Thursday, July 11, 2013

Making Mud Pies

Roses in the Wind
Casualty of the Wind
Time for Mud Pies
Life is Bursting
Freshly Washed Keens
Hopes for  a Winter Garden
Baby Tree Swallow Waiting for Snack
Snack Arrives
Bobo the Garden Dog
Garden Report:

Snipping roses in the wind, and pink and white petals catch in the pine boughs. I think the Nae Rosebush is spent for now. Such a profusion of blossoms and now an absence of buds. Some of the white roses are faintly tipped in soft pink. Others are bone-China white.

Only one casualty to the wind today--the hanging purple petunias blew off the porch. Todd rescues them and I saturate the potting soil with water, hoping the roots didn't dry to dust.

After some serious weeding in my garden, its blowing dust, too. Not from any plants, though. I water by hand so as not to encourage the weeds to drink up and be merry in this space. Plants are thriving, robust and green. My Italian ice tomato plant is putting out blossoms and fruit as fast as raspberries. The plant itself is huge, as tall as my waist and bushy with leaves and fruit.

Already I have a tiny pickling cucumber the size of my pinky.I can almost watch the zucchini grow. It won't stay little for long. A third calendula flower is budding and that makes enough for a batch of skin salve, which I could use with a new hoe-blister in the crook of my hand.

All ten potato hills are bursting with green foliage and I imagine little blue potatoes forming below. Round leaves and tight tendrils form on all 24 pea plants weaving upward little by little each day. Three pie pumpkin, two summer squash and three  bean plants spread their hearty leaves. I see pink bulbs beneath greens of radishes and the yet small beet greens are veined in red.

Most of my garden is grown from direct seed. For a while, I felt like a dirt farmer. Today, I'm a gardener. And now it's time to make mud pies.

My winter garden seeds arrived in the mail--more beets, rutabagas, Brussels sprouts, cauliflower, kale and turnips. Playing in the dirt has taught me the value of "hilling." My dirt is so soft, I garden barefoot (in fact, my Keens now hang on the fence to dry after I washed them outside with the hose). But it also blows easily in the wind and washes away like silk dirt. I dig deep with the hoe, mounding a hill and building a mote around it. In the center of the hill I cup a hollow by hand. Next, I water the dirt.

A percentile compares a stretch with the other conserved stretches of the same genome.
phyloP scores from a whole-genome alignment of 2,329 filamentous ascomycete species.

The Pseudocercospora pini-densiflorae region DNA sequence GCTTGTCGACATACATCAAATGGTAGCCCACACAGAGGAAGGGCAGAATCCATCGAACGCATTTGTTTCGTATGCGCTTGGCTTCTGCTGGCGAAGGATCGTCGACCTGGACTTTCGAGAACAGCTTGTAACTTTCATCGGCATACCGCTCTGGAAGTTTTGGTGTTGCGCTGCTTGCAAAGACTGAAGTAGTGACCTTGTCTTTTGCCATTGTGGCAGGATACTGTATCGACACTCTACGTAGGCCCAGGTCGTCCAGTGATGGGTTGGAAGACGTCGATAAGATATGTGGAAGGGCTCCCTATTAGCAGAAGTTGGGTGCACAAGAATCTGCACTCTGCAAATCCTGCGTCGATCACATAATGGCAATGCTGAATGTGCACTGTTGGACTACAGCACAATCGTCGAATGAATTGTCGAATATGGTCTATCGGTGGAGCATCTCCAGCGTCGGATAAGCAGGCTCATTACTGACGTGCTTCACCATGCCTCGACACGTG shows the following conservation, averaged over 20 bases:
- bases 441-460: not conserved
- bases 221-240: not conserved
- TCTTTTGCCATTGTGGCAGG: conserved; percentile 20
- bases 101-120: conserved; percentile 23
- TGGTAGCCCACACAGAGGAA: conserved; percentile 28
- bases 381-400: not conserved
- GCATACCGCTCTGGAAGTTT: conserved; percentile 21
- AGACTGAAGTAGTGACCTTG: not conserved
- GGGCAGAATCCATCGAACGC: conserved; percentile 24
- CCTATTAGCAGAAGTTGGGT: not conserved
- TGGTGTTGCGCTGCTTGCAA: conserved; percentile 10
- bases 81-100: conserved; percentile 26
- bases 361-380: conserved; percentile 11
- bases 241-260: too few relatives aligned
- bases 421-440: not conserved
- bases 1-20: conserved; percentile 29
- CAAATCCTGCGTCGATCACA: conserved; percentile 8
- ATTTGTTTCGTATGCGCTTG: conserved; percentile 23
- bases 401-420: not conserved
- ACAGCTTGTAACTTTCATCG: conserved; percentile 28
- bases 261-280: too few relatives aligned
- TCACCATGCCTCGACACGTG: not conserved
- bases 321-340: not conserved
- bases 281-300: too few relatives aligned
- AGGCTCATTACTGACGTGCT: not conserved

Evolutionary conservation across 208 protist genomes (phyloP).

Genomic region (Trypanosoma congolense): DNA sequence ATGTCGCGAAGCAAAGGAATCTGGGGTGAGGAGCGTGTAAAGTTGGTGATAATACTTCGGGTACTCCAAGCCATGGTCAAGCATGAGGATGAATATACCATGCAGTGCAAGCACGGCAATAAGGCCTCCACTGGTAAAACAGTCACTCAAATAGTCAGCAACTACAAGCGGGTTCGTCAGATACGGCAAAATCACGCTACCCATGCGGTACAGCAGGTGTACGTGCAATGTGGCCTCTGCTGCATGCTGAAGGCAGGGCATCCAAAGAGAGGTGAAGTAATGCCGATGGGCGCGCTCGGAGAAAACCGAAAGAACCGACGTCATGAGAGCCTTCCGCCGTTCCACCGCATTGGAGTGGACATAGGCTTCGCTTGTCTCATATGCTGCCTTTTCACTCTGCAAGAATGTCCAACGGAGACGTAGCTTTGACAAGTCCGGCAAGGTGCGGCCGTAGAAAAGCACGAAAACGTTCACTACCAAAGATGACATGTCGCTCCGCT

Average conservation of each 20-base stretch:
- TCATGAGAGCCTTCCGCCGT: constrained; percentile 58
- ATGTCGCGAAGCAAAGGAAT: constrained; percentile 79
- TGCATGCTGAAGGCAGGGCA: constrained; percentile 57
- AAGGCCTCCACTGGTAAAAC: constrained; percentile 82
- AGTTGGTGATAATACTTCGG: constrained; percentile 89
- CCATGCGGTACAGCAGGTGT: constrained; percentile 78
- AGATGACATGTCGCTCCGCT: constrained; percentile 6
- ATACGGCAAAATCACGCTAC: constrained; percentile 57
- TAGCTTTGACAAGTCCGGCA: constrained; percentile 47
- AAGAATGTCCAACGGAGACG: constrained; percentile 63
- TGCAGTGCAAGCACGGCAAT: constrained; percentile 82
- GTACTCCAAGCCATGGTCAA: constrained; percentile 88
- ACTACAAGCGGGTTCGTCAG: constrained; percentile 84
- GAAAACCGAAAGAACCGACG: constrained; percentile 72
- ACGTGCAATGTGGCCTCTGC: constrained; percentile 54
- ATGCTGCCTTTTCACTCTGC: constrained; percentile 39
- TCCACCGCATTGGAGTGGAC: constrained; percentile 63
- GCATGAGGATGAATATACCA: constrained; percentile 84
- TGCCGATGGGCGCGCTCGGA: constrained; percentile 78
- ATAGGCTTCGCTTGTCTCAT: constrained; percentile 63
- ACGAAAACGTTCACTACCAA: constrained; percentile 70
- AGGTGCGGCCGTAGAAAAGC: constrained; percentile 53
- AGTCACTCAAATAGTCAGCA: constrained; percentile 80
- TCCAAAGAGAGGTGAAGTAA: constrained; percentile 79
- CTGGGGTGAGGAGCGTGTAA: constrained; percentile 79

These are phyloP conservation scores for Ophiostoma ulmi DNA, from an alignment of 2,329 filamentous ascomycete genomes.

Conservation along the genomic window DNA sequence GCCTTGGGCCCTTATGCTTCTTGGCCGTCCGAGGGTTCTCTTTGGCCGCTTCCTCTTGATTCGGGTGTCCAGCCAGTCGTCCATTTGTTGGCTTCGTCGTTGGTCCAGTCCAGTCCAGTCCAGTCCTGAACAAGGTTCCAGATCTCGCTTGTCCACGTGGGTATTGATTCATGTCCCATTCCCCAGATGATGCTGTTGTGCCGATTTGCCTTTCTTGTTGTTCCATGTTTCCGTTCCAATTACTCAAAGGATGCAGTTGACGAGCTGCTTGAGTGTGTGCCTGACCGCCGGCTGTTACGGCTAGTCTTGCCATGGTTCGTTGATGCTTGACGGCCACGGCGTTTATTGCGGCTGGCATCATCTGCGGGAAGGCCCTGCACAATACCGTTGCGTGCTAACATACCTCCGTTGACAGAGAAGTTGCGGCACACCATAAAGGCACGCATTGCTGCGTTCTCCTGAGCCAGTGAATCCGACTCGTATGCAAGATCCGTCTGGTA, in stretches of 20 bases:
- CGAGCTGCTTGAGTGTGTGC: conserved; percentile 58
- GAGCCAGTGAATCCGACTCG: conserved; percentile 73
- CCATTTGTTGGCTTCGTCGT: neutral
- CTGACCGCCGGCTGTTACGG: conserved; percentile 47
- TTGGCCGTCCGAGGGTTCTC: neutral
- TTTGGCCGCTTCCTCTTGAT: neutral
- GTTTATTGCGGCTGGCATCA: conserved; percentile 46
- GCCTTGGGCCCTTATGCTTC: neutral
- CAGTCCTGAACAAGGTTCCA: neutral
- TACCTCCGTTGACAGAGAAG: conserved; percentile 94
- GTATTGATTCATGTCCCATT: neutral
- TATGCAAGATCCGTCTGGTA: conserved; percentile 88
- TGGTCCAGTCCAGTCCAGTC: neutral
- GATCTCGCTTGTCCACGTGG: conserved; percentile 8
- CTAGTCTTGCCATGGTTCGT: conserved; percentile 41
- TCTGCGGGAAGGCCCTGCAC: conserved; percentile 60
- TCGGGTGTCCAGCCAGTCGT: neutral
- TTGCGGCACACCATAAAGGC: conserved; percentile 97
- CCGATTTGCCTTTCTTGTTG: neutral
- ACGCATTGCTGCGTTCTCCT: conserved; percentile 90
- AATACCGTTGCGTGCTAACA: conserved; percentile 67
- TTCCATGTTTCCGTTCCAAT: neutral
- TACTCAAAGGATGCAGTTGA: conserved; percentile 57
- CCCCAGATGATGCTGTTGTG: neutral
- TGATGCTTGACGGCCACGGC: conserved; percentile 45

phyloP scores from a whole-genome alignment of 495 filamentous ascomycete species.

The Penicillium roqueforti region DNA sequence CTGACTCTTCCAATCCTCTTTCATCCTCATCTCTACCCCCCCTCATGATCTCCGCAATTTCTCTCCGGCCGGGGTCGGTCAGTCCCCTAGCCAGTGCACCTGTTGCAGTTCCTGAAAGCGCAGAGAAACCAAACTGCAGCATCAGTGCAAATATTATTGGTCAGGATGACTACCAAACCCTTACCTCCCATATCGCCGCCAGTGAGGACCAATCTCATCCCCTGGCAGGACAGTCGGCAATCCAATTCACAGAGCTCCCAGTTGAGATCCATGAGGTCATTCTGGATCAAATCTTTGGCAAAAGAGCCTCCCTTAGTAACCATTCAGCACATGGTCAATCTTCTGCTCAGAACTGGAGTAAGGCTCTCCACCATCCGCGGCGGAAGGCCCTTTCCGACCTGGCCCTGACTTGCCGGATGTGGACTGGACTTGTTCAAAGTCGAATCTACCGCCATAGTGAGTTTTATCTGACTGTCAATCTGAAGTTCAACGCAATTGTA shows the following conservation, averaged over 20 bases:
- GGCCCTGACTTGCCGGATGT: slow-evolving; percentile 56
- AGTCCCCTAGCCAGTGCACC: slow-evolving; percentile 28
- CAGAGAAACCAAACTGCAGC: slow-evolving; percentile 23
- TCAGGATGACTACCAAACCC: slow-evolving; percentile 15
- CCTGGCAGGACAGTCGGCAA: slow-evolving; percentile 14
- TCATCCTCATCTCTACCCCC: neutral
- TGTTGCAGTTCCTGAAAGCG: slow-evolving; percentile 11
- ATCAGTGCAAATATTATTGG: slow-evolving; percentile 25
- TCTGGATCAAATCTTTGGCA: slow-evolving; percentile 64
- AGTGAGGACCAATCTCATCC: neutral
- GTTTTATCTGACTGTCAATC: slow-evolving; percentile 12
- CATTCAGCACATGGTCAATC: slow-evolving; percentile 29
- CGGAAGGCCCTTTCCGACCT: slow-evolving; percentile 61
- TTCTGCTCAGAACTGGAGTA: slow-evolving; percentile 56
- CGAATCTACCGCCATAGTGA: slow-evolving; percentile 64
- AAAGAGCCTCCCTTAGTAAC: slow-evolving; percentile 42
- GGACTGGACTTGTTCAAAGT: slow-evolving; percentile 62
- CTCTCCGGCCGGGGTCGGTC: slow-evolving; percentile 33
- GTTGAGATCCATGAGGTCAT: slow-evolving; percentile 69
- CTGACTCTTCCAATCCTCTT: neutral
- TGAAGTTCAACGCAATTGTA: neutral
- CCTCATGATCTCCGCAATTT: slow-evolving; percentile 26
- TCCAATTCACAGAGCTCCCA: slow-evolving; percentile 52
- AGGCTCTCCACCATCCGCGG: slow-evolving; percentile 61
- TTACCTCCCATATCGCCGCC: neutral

Mud pies! The perfect container to receive new seeds. I plant a trinity of cauliflower seeds in 10 mud pies and Brussels sprout in seven. The seeds are covered with dirt and lightly tamped by hand to maintain a water-catching basin above germinating seeds. We hope. Kale and more greens are planted between other established hills and I carve out two rows for the rutabagas and three short rows for the beets.

Several times I turn the hose on me, washing my hair with cold well-water as it soaks my t-shirt and face. I fill my cup numerous times and sit by the fire ring and drink, watching the tree swallows feed their baby who is peeking out of his wren-house. Bobo ventures outside to join me, curious about the mud pies but happy to gnaw on a prong-horn. Yep, I found that in the garden, too.

The sun is leaning toward the western peak that will soon hide it. That means I've been in the garden at least six hours. I am so tired that when the osprey flies over, all I can do is shade my eyes and watch him hover, dive and depart with a pond fish.

As I gather up my tattered seed packets, clean shoes and empty cup, I notice the glow of red spotting the raspberry bushes, and now I am thinking of a different kind of pie.

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